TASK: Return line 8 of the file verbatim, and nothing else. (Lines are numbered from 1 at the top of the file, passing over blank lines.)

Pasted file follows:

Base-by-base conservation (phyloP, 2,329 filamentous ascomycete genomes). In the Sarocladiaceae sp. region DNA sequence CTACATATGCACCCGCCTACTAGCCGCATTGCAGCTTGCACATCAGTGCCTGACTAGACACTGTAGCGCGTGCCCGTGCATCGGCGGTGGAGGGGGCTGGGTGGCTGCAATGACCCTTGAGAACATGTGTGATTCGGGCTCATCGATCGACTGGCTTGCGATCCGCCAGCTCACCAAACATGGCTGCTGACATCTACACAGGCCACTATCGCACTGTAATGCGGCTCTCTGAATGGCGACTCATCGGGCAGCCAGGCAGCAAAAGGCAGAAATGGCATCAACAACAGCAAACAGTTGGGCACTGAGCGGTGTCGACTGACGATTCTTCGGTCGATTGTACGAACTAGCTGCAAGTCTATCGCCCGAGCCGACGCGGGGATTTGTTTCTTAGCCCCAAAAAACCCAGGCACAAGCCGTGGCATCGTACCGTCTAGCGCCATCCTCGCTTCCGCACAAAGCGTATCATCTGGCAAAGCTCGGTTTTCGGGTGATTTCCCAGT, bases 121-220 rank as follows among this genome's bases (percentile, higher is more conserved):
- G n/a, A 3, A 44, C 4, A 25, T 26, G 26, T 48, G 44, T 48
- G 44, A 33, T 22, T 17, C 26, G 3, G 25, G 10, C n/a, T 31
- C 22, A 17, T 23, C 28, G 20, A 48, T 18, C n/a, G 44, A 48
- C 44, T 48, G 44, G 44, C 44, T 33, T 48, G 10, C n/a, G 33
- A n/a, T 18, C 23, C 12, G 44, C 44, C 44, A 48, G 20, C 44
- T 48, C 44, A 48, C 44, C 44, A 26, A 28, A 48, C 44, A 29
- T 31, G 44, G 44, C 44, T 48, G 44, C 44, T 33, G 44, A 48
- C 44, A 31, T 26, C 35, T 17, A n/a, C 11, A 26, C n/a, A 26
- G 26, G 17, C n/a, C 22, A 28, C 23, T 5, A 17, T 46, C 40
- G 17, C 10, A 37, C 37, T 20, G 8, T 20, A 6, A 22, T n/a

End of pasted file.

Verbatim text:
- T 31, G 44, G 44, C 44, T 48, G 44, C 44, T 33, G 44, A 48